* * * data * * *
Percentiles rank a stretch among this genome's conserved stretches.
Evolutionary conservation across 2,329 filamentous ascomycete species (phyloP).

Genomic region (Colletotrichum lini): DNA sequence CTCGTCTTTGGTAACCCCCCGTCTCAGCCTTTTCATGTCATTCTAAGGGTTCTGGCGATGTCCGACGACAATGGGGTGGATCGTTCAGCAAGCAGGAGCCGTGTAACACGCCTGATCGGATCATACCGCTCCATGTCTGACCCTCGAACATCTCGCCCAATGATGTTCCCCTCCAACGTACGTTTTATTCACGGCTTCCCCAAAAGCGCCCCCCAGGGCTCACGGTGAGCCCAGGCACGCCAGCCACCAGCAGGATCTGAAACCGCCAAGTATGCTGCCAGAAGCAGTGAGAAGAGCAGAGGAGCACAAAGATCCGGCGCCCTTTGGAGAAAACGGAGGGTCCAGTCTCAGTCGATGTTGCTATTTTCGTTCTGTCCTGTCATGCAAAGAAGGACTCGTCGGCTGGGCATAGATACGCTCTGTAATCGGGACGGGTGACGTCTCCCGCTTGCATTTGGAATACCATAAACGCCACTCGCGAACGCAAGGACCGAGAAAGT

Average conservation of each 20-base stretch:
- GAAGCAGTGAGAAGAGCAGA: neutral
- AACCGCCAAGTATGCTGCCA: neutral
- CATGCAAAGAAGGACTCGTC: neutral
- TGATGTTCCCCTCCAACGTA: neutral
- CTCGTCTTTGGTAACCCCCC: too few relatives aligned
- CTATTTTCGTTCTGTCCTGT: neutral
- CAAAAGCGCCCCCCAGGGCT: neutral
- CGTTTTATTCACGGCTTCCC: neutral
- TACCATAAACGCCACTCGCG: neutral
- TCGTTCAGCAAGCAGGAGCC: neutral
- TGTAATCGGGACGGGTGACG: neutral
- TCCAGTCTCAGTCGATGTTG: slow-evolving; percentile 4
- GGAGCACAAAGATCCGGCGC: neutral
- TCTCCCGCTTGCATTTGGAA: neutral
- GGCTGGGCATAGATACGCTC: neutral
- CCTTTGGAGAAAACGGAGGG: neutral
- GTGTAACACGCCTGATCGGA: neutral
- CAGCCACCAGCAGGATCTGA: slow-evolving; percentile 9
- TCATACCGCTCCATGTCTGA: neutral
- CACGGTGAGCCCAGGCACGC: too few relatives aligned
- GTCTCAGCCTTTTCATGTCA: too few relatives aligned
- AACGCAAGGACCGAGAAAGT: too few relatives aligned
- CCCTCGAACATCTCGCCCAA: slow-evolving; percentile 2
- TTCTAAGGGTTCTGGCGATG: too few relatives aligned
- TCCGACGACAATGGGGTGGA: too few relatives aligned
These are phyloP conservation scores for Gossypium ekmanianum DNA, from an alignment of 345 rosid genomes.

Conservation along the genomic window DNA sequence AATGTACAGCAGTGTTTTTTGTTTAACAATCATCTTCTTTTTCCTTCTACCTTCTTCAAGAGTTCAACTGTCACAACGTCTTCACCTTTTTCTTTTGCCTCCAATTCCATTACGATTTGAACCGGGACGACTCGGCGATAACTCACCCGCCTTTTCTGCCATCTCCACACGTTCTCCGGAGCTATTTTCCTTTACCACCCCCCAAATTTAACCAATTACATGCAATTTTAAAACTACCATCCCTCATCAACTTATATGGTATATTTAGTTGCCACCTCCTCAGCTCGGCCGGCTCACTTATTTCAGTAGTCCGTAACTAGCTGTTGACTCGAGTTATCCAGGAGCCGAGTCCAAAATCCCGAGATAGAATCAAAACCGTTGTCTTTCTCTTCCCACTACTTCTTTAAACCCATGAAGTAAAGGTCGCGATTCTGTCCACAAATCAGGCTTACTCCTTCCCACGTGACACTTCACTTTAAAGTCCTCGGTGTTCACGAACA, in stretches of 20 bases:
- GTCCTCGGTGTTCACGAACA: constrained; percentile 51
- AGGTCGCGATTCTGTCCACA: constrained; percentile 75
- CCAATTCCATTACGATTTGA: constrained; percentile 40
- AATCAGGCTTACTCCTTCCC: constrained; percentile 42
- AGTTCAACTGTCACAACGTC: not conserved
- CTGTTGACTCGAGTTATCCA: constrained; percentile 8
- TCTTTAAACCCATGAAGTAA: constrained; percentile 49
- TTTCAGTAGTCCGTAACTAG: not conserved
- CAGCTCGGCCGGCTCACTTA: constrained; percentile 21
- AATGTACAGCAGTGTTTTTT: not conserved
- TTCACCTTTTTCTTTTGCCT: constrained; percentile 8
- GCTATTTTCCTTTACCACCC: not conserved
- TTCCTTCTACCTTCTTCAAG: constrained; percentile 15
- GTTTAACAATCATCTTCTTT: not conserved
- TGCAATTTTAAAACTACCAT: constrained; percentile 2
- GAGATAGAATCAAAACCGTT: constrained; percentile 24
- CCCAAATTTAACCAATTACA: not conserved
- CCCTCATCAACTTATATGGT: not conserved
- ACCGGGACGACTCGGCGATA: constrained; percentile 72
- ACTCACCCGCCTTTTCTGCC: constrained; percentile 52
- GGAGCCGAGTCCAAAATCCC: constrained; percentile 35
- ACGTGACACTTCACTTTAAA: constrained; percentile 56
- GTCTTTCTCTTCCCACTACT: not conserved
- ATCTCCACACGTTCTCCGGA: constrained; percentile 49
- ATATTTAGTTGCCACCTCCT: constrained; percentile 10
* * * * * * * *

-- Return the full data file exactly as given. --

Percentiles rank a stretch among this genome's conserved stretches.
Evolutionary conservation across 2,329 filamentous ascomycete species (phyloP).

Genomic region (Colletotrichum lini): DNA sequence CTCGTCTTTGGTAACCCCCCGTCTCAGCCTTTTCATGTCATTCTAAGGGTTCTGGCGATGTCCGACGACAATGGGGTGGATCGTTCAGCAAGCAGGAGCCGTGTAACACGCCTGATCGGATCATACCGCTCCATGTCTGACCCTCGAACATCTCGCCCAATGATGTTCCCCTCCAACGTACGTTTTATTCACGGCTTCCCCAAAAGCGCCCCCCAGGGCTCACGGTGAGCCCAGGCACGCCAGCCACCAGCAGGATCTGAAACCGCCAAGTATGCTGCCAGAAGCAGTGAGAAGAGCAGAGGAGCACAAAGATCCGGCGCCCTTTGGAGAAAACGGAGGGTCCAGTCTCAGTCGATGTTGCTATTTTCGTTCTGTCCTGTCATGCAAAGAAGGACTCGTCGGCTGGGCATAGATACGCTCTGTAATCGGGACGGGTGACGTCTCCCGCTTGCATTTGGAATACCATAAACGCCACTCGCGAACGCAAGGACCGAGAAAGT

Average conservation of each 20-base stretch:
- GAAGCAGTGAGAAGAGCAGA: neutral
- AACCGCCAAGTATGCTGCCA: neutral
- CATGCAAAGAAGGACTCGTC: neutral
- TGATGTTCCCCTCCAACGTA: neutral
- CTCGTCTTTGGTAACCCCCC: too few relatives aligned
- CTATTTTCGTTCTGTCCTGT: neutral
- CAAAAGCGCCCCCCAGGGCT: neutral
- CGTTTTATTCACGGCTTCCC: neutral
- TACCATAAACGCCACTCGCG: neutral
- TCGTTCAGCAAGCAGGAGCC: neutral
- TGTAATCGGGACGGGTGACG: neutral
- TCCAGTCTCAGTCGATGTTG: slow-evolving; percentile 4
- GGAGCACAAAGATCCGGCGC: neutral
- TCTCCCGCTTGCATTTGGAA: neutral
- GGCTGGGCATAGATACGCTC: neutral
- CCTTTGGAGAAAACGGAGGG: neutral
- GTGTAACACGCCTGATCGGA: neutral
- CAGCCACCAGCAGGATCTGA: slow-evolving; percentile 9
- TCATACCGCTCCATGTCTGA: neutral
- CACGGTGAGCCCAGGCACGC: too few relatives aligned
- GTCTCAGCCTTTTCATGTCA: too few relatives aligned
- AACGCAAGGACCGAGAAAGT: too few relatives aligned
- CCCTCGAACATCTCGCCCAA: slow-evolving; percentile 2
- TTCTAAGGGTTCTGGCGATG: too few relatives aligned
- TCCGACGACAATGGGGTGGA: too few relatives aligned
These are phyloP conservation scores for Gossypium ekmanianum DNA, from an alignment of 345 rosid genomes.

Conservation along the genomic window DNA sequence AATGTACAGCAGTGTTTTTTGTTTAACAATCATCTTCTTTTTCCTTCTACCTTCTTCAAGAGTTCAACTGTCACAACGTCTTCACCTTTTTCTTTTGCCTCCAATTCCATTACGATTTGAACCGGGACGACTCGGCGATAACTCACCCGCCTTTTCTGCCATCTCCACACGTTCTCCGGAGCTATTTTCCTTTACCACCCCCCAAATTTAACCAATTACATGCAATTTTAAAACTACCATCCCTCATCAACTTATATGGTATATTTAGTTGCCACCTCCTCAGCTCGGCCGGCTCACTTATTTCAGTAGTCCGTAACTAGCTGTTGACTCGAGTTATCCAGGAGCCGAGTCCAAAATCCCGAGATAGAATCAAAACCGTTGTCTTTCTCTTCCCACTACTTCTTTAAACCCATGAAGTAAAGGTCGCGATTCTGTCCACAAATCAGGCTTACTCCTTCCCACGTGACACTTCACTTTAAAGTCCTCGGTGTTCACGAACA, in stretches of 20 bases:
- GTCCTCGGTGTTCACGAACA: constrained; percentile 51
- AGGTCGCGATTCTGTCCACA: constrained; percentile 75
- CCAATTCCATTACGATTTGA: constrained; percentile 40
- AATCAGGCTTACTCCTTCCC: constrained; percentile 42
- AGTTCAACTGTCACAACGTC: not conserved
- CTGTTGACTCGAGTTATCCA: constrained; percentile 8
- TCTTTAAACCCATGAAGTAA: constrained; percentile 49
- TTTCAGTAGTCCGTAACTAG: not conserved
- CAGCTCGGCCGGCTCACTTA: constrained; percentile 21
- AATGTACAGCAGTGTTTTTT: not conserved
- TTCACCTTTTTCTTTTGCCT: constrained; percentile 8
- GCTATTTTCCTTTACCACCC: not conserved
- TTCCTTCTACCTTCTTCAAG: constrained; percentile 15
- GTTTAACAATCATCTTCTTT: not conserved
- TGCAATTTTAAAACTACCAT: constrained; percentile 2
- GAGATAGAATCAAAACCGTT: constrained; percentile 24
- CCCAAATTTAACCAATTACA: not conserved
- CCCTCATCAACTTATATGGT: not conserved
- ACCGGGACGACTCGGCGATA: constrained; percentile 72
- ACTCACCCGCCTTTTCTGCC: constrained; percentile 52
- GGAGCCGAGTCCAAAATCCC: constrained; percentile 35
- ACGTGACACTTCACTTTAAA: constrained; percentile 56
- GTCTTTCTCTTCCCACTACT: not conserved
- ATCTCCACACGTTCTCCGGA: constrained; percentile 49
- ATATTTAGTTGCCACCTCCT: constrained; percentile 10